The KC Royals entered last winter needing to stabilize an uncertain outfield. Alex Gordon’s retirement made left field available, no one won the centerfield job in 2020, and strong speculation that Whit Merrifield was moving to right field was just that—speculation.
Fortunately, the Royals filled two of those outfield spots by trading for Andrew Benintendi and signing free agent Michael A. Taylor. Both won their first Gold Gloves, Benintendi overcame an early slump to finish with a good season at the plate and Taylor, despite offensive shortcomings, so proved himself that the club rewarded him with a new two-year deal.
Right field, though, remains up for grabs after Adalberto Mondesi’s injury-riddled season forced Merrifield to play second and not right, and no other Royal excelled at the position. And although rookie Kyle Isbel showed promise, it’s hard to shake the feeling the Royals are still looking for a new right fielder.
Could their answer be Seiya Suzuki, the Nippon Professional Baseball (Japan) veteran who the Hiroshima Toyo Carp posted earlier this week?
Possibly. Suzuki is an excellent hitter and good defender destined to draw strong interest from several major league teams, especially those who can easily afford him. His 189 NPB homers over parts of nine seasons include 176 in the last six campaigns and a career best 38 this year. He boasts a .314 career average and superb .411 OBP, and has stolen at least 16 bases three times. His fielding percentage is .986.
Those numbers, though, don’t tell the entire Suzuki story: he’s won three Gold Gloves and is a four-time All-Star and an Olympian baseball gold medalist. Making him even more attractive to major league clubs is his potential longevity—he’s only 27.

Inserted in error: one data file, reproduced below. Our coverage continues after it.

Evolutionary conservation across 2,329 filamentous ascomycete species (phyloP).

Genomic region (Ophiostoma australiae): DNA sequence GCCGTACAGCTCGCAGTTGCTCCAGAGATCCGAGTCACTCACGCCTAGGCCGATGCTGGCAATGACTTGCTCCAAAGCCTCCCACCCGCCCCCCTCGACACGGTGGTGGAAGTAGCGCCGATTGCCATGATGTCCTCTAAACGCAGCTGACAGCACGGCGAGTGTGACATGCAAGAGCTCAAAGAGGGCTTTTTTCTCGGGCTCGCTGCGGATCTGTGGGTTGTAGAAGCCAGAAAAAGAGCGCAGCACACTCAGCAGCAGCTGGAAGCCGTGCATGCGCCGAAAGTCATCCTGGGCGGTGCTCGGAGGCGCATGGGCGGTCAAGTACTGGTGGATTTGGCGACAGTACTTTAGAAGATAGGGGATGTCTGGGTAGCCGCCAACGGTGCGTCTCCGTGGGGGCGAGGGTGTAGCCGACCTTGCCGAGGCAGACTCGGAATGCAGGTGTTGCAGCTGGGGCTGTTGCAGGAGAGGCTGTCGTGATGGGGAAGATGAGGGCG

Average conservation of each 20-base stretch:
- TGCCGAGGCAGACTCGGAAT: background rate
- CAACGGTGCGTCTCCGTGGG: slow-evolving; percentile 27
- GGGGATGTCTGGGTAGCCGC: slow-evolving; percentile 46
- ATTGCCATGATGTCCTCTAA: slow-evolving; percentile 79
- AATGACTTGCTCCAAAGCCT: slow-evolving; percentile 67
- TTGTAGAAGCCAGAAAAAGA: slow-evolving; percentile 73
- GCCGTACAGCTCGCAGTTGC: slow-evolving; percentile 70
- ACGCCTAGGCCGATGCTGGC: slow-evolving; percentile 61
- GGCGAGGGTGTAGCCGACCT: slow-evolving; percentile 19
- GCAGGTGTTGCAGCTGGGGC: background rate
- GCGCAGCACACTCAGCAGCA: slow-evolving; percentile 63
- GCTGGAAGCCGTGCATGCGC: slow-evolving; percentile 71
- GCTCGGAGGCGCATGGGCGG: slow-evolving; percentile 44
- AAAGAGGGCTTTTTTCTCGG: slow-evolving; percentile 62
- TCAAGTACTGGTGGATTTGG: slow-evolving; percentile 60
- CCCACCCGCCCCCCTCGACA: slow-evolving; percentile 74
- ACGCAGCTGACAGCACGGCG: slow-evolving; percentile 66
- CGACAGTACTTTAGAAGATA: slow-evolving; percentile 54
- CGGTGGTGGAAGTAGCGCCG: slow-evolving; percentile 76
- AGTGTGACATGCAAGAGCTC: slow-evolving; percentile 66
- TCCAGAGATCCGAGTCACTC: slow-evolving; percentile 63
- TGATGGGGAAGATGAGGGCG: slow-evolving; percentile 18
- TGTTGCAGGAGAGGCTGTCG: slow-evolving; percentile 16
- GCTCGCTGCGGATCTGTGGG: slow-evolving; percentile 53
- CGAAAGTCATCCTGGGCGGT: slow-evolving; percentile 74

Suzuki, then, sounds like a solid candidate to step in and claim the Royals’ right field job. But an old nemesis may stand in Kansas City’s way.
The KC Royals might not want to pay what it takes to land Seiya Suzuki.
Just because Suzuki has never played in the major leagues doesn’t mean he’ll be a bargain. Suzuki plays in the NPB, an accomplished league with great players, and his talent is big league caliber. Signing him will require a significant outlay, and not just in salary.
Teams bidding for Suzuki’s services know they’ll have to pay handsome salaries for several years. On top of that, though, come the fees major league posting rules require the winning bidder to pay to Hiroshima—20% of the guaranteed value of deals worth less than $25 million, 20 % of the total guaranteed value of contracts and 17.5% of the guaranteed value over $25 million for deals exceeding $25 million but not $50 million. Fees increase from there, and all include a percentage of earned bonuses and other compensation supplements.
Simply put, Suzuki will be quite expensive.
What that means for the KC Royals is what it almost always means for them—they might put in a bid or two, then close their checkbook when things get too pricey for their comfort. Expect Suzuki to command a four or five year deal worth at least $10 million per season; don’t expect Kansas City to spend that kind of money when the club’s last two mega-deals—$65 million and five years for Danny Duffy, and $72 million over four seasons for Alex Gordon—worked out far better for the players than they did for the club.
With Suzuki posting last Monday, teams have until Dec. 22 to bid unless an almost certain work stoppage hits the game if the clubs and players union don’t strike a new collective bargaining deal by 11:59 p.m. ET Dec. 1. In that case, any accompanying transaction freeze will almost certainly delay further bidding until the parties reach a new accord.
But whatever happens, don’t plan on seeing Suzuki holding down the right field fort in Kauffman Stadium next year, at least not for the home team. The Royals aren’t likely to spend what it will take to bring him to Kansas City.
NPB star Seiya Suzuki is on the open major league market. Don’t look for him to join the KC Royals.